Tony Kenway, originally from Southampton, was killed in the driver’s seat of his red Porsche Cayenne GTS in the car park of the Sanit sports club in Bang Lamung district, the Bangkok Post reported.

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Scotland eyes 50% renewable energy by 2030 in shift away from North Sea oil

SNP unveils plan encouraging motorists, home owners and businesses into using low- or zero-carbon sources for half their energy needs

The Scottish government has taken the first steps to heavily cutting the country’s reliance on North Sea oil and gas after calling for 50% of Scotland’s entire energy needs to come from renewables.

In a subtle but significant shift of emphasis for the Scottish National party after decades championing North Sea production, ministers unveiled a new energy strategy intended to push motorists, home owners and businesses into using low- or zero-carbon green energy sources for half their energy needs by 2030.

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Beer prices rise amid sobering threat of Brexit-related inflation

Heineken and Carlsberg follow makers of Carling and Budweiser in hiking cost of their beers in face of weak pound

The spectre of inflation is looming over the British pint, as two major brewers raised the price of beer and the brewing business warned of far larger Brexit-related rises to come.

Heineken and Carlsberg have become the latest beer makers to raise prices, following MolsonCoors – maker of the UK’s most popular beer, Carling – and ABInBev, whose stable of brands includes Budweiser.

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Rising popularity of Indian restaurants - archive, 24 January 1957

24 January 1957: There must be about a dozen in the Manchester district, at least a hundred in London, and they are spreading over the rest of the country fast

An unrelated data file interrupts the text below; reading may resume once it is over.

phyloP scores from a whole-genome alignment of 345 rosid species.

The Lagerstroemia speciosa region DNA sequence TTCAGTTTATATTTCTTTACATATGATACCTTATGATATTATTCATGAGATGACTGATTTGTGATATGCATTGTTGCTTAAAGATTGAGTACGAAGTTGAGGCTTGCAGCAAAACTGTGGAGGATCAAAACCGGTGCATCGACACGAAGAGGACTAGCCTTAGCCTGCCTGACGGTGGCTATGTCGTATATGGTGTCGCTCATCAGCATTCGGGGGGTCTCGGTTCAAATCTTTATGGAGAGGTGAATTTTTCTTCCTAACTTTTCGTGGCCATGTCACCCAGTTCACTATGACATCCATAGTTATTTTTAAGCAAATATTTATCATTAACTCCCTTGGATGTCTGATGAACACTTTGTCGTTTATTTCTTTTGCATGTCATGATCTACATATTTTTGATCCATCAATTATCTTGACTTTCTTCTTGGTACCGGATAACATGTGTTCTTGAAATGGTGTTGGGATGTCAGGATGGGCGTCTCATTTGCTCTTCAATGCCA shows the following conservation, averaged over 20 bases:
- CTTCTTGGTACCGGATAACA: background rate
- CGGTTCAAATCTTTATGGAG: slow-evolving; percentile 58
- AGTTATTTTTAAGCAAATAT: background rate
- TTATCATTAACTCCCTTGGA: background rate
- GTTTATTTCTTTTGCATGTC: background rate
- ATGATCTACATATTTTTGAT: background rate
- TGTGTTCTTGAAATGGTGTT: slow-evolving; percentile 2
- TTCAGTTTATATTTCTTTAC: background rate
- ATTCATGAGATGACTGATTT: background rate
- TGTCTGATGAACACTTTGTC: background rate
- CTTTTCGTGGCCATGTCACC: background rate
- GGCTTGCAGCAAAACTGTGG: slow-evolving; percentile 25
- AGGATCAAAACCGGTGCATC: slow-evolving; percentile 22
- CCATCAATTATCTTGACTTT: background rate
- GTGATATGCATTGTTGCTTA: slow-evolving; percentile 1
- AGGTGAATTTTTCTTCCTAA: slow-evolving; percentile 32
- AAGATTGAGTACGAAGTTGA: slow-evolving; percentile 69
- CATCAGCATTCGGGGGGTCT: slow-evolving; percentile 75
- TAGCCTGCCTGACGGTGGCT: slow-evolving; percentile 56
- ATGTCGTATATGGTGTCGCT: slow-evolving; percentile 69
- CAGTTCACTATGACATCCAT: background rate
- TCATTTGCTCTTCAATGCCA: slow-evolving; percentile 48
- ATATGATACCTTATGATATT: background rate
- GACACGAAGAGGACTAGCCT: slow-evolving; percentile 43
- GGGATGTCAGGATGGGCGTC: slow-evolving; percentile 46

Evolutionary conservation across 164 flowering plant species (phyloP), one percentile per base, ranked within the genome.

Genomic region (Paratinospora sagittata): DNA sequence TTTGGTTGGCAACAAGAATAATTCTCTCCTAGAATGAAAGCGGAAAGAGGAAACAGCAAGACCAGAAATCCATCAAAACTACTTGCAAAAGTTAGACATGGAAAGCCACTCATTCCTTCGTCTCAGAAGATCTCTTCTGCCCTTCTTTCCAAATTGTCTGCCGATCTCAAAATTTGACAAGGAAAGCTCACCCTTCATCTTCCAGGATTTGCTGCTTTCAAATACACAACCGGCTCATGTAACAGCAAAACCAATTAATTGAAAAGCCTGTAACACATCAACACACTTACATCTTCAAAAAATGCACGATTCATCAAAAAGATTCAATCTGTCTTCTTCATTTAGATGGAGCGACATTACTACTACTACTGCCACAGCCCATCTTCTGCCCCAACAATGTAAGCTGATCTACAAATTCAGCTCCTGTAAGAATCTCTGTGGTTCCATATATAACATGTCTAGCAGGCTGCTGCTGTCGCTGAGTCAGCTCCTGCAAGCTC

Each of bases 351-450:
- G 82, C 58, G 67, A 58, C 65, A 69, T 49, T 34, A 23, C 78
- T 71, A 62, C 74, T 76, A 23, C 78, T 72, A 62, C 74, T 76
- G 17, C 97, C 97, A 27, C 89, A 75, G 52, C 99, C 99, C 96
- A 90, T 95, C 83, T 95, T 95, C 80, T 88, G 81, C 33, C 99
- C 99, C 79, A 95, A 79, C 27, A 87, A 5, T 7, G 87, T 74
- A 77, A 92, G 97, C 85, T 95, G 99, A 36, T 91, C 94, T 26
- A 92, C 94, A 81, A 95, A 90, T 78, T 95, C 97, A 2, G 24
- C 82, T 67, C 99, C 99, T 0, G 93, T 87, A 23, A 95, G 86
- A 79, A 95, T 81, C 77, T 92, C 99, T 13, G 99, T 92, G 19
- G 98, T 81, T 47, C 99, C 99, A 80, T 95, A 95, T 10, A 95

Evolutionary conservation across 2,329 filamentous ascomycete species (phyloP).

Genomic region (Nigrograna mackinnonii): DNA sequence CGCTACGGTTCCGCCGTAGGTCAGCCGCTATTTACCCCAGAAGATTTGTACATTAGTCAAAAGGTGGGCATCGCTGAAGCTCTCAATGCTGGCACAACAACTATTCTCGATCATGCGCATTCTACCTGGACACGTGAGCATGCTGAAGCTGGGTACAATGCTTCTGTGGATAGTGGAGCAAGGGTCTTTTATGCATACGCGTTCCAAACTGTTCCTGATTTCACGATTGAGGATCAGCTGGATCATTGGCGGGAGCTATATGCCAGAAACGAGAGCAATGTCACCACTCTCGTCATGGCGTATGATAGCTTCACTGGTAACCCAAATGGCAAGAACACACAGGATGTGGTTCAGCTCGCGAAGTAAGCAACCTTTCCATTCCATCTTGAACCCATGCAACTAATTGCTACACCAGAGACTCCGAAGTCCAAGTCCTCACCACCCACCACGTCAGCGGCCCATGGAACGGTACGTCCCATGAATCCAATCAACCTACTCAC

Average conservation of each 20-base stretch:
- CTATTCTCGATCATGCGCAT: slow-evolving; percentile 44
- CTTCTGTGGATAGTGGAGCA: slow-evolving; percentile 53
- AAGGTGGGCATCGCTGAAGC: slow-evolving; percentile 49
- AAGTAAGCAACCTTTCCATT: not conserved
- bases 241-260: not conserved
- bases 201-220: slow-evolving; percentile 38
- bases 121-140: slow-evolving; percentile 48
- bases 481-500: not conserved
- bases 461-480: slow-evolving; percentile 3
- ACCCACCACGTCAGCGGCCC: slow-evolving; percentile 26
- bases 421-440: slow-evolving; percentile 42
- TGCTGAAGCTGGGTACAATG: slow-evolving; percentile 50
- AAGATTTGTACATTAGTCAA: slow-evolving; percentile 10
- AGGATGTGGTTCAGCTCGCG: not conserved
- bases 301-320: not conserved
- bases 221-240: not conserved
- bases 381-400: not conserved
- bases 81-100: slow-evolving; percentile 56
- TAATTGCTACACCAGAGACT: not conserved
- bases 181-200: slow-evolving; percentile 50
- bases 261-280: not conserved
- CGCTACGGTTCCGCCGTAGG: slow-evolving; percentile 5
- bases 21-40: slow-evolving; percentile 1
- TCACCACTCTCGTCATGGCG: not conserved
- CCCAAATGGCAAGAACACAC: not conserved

When you have missed the homeward bus, the shops have brilliant windows but locked doors, and the pavements are greasy black with rain a Northern city can be an inhospitable place. Once there was nothing to do and nowhere to go: now there are Indian restaurants.

In the middle of every night, Sunday or weekday, when the cafes and steak houses are shut and their waiters asleep, egg pilao and Madras chicken curry, Bhuna Gosht, Kofta, Jelabi, and Poppadum are coming to birth, filling and astonishing the mouths of those who always miss buses, all over Britain. Provision, naturally, is made for the few who dislike being astonished at table: they can order fried eggs or cups of unsuccessful white coffee tinged with charcoal, but the cooks, temperamentally, cannot put their hearts into a chip. The number of Indian restaurants in this country is hard to discover. There must be about a dozen in the Manchester district. There are certainly at least a hundred in London, and they are spreading over the rest of the country fast, to towns as unlikely as Northampton.

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Worth the weight? The actors who made drastic body changes for terrible movies

Matthew McConaughey was the latest to hope a major makeover would help him nab an Oscar, but tepid reviews for Gold have seen him join these unlucky actors

Poor Matthew McConaughey. In 2014, he lost 50lb to play AIDS patient Ron Woodroof in Dallas Buyers Club, and his grueling transformation was rewarded with an Oscar for best actor. Convinced that he’d cracked the formula, McConaughey then packed on another 50lb and shaved his head for his role in Gold, out this week in the US. But this time, the transformation was for nothing; reviews are middling and awards are nowhere to be seen.

Related: Gold review – the priciest ore is a bore in Matthew McConaughey misfire